2006 World Cup

You have to give mr. Spiekermann credit: he says it like it is.

In the article “Top Designer Says World Cup Design “Just Embarrassing” over at DW-WORLD.DE he rightfully tears down the complete design World Cup 2006 effort. Principal problem is the fact that the logo tries to communicate too many messages.

World Cup 2006 logo

And you know what? He’s right. It looks nasty.
Continue reading 2006 World Cup

Sync your browser!

Yesterday I installed the rather fantastic Google Browser Sync. A solution to a problem I had been trying to deal with unsuccessfully for quite some time now: keeping personal bookmarks, passwords and browser sessions and windows synced over a number of computers.

So I’ve been using it for a day now and my conclusion thus far is: it just works. Really.

During a typical working day I have about 10 to 15 browser tabs open on my desktop at any given time. Google Browser Sync allows me to save the state of my browser & all of the tabs remotely, so when I fire up my browser on my laptop, it automatically retrieves the last saved state & can continue to work where I left off.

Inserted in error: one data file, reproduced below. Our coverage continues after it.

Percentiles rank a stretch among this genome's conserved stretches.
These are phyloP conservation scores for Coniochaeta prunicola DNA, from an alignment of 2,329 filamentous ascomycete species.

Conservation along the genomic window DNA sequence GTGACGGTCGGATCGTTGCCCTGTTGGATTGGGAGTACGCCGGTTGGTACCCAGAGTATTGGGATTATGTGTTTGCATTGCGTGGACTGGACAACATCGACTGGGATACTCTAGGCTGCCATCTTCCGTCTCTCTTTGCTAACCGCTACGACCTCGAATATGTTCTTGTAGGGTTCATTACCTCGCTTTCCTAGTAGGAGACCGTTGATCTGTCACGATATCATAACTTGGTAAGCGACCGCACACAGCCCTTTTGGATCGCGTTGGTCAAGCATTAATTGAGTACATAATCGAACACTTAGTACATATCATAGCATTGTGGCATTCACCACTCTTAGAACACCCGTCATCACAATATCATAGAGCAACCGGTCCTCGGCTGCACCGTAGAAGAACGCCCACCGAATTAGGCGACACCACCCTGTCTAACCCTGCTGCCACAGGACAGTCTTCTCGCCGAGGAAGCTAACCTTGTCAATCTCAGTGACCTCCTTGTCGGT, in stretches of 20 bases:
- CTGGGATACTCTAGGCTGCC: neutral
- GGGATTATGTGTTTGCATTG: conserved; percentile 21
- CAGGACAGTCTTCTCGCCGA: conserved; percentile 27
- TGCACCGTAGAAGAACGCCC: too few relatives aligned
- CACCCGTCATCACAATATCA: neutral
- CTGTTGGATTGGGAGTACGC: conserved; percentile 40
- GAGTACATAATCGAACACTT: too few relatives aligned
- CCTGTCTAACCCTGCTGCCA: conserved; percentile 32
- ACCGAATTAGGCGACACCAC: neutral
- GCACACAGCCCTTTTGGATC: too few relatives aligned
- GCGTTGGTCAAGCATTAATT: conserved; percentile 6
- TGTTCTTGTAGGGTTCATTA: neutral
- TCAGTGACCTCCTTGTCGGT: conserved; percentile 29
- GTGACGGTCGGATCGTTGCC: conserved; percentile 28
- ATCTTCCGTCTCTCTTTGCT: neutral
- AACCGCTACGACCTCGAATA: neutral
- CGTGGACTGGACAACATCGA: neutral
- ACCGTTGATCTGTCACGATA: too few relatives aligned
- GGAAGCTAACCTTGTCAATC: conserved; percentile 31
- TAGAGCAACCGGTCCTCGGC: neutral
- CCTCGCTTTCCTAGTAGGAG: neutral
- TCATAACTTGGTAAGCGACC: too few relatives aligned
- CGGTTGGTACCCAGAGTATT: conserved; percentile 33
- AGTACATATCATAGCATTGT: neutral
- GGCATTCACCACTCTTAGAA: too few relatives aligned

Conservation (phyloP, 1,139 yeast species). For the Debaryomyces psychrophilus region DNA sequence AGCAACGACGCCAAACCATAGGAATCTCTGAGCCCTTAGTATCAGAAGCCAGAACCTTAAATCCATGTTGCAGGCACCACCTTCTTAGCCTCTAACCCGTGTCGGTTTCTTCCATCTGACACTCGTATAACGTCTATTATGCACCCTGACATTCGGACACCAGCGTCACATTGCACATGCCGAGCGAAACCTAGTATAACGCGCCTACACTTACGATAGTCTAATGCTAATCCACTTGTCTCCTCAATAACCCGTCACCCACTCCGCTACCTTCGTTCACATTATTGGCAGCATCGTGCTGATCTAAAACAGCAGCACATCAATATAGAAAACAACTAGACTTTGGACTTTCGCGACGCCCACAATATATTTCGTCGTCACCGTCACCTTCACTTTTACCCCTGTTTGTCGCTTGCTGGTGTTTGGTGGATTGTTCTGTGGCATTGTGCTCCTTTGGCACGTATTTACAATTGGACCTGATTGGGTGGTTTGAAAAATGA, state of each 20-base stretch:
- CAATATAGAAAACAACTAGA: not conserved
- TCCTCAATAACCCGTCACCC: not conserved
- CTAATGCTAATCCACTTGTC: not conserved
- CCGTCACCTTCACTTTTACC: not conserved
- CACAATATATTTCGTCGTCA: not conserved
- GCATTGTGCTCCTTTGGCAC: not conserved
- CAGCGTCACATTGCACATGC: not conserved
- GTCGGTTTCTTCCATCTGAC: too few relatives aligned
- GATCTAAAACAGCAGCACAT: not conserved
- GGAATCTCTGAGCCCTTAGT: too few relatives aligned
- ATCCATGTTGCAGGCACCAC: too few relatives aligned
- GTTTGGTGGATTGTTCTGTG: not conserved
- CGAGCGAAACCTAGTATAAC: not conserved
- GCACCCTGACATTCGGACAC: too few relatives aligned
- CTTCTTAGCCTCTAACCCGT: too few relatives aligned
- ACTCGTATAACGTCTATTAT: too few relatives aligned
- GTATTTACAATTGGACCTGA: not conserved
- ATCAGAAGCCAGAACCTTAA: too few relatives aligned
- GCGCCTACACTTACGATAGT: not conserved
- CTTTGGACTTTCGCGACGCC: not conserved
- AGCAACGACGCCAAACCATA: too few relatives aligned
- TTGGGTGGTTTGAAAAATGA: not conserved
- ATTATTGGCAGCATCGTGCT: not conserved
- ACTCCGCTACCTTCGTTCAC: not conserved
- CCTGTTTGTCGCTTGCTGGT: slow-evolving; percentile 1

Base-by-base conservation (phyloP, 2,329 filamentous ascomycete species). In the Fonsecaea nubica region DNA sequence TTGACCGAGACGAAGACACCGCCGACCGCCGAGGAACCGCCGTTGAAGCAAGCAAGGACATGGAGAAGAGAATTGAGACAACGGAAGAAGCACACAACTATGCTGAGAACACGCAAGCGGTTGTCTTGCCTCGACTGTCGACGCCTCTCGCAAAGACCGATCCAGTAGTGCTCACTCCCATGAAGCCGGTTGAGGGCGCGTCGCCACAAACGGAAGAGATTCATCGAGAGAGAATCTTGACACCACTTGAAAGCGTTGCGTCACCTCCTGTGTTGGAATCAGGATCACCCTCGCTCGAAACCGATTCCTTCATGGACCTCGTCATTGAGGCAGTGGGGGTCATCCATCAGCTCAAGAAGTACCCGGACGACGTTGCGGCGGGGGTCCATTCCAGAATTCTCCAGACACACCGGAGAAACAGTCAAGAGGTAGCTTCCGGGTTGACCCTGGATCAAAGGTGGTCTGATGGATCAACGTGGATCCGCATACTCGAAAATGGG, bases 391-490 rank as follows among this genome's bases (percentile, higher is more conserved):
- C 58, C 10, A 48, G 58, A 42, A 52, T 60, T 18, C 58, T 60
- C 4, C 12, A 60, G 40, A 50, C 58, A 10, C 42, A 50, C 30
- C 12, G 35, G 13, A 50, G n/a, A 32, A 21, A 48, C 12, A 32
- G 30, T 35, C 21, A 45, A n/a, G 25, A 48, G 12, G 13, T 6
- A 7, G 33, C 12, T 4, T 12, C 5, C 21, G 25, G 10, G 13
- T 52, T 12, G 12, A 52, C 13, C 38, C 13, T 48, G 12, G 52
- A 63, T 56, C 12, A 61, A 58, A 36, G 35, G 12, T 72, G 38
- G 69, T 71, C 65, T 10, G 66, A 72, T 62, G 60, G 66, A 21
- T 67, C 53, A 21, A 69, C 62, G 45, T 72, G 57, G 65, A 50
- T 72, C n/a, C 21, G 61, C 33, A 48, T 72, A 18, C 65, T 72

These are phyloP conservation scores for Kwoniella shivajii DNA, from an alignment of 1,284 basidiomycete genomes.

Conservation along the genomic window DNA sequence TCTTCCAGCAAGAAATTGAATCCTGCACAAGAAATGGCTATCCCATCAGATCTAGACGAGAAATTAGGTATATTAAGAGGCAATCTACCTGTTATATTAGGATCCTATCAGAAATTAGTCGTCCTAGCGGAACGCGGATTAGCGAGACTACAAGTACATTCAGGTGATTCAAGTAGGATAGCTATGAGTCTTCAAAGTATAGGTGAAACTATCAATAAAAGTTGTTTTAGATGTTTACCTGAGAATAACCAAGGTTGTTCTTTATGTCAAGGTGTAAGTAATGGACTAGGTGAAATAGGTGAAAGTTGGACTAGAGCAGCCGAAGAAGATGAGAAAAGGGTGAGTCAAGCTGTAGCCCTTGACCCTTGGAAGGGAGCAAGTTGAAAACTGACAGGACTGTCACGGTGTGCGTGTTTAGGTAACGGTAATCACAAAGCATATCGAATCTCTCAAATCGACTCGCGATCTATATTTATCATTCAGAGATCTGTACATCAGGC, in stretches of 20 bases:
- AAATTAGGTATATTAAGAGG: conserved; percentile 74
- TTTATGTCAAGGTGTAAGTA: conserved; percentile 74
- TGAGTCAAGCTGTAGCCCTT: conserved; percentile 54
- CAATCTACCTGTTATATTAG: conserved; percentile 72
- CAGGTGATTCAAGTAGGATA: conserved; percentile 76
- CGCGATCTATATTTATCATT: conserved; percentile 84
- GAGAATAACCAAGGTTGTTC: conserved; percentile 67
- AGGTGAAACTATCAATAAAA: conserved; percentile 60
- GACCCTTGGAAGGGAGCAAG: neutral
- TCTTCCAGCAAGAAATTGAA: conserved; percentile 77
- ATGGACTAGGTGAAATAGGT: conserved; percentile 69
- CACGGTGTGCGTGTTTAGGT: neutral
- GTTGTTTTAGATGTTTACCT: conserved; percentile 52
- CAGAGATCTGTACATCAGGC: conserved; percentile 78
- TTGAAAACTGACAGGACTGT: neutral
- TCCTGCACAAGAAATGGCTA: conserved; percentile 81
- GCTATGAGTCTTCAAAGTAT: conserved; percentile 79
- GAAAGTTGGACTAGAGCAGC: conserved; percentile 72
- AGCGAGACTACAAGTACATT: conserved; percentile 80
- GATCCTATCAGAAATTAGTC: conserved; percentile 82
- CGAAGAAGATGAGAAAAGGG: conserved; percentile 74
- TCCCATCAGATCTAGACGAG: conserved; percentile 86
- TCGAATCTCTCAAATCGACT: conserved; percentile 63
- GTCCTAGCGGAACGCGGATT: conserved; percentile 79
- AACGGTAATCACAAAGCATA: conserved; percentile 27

The same goes for logins & passwords, and ?? also important ?? my browser history.

One drawback of course is the fact that all of this information is stored on a server, encrypted of course, but nevertheless…

On the other hand, I do believe that security at Google is and will be much better than anything I can ever achieve on my personal computers.

Install it & let me know what you think.

MacBook, ShMacBook

What’s the deal with this new MacBook? Marketing tactics at Apple always were excellent, but this time they’ve overdone it a bit.


If I compare the prices and the specifications of the top-end white MacBook and the Black MacBook over at the Apple store, the only discernable differences are:

  • 20 Gb of diskspace
  • black case

and of course a difference in the pricetag of 200 euro for the black MacBook.

Which is, of course, nice for Apple: everybody I talked to lately (well there are a few exceptions of course) wants a black one. The white one doesn’t even seem to be an option. People do look at the specifications, and do seem to notice that the specs are the same, but when asked about the price almost everybody fails to mention the 200 euro difference in price.

After mentioning the extra 200 euro the WhiteBook still isn’t even an option for most people. The BlackBook is coveted above all other models. Think different, indeed. Problem here is that everybody thinks different.
This all rather ties in nicely with a little book I’m re-reading: “Nation of Rebels: Why Counterculture Became Consumer Culture” by Joseph Heath and Andrew Potter. In of the chapters they describe how “the desire to differentiate oneself” is one of the fundamental engines of economy. I think the BlackBook is a perfect exemple of this theory.

And, by the way, who ever said that design doesn’t sell?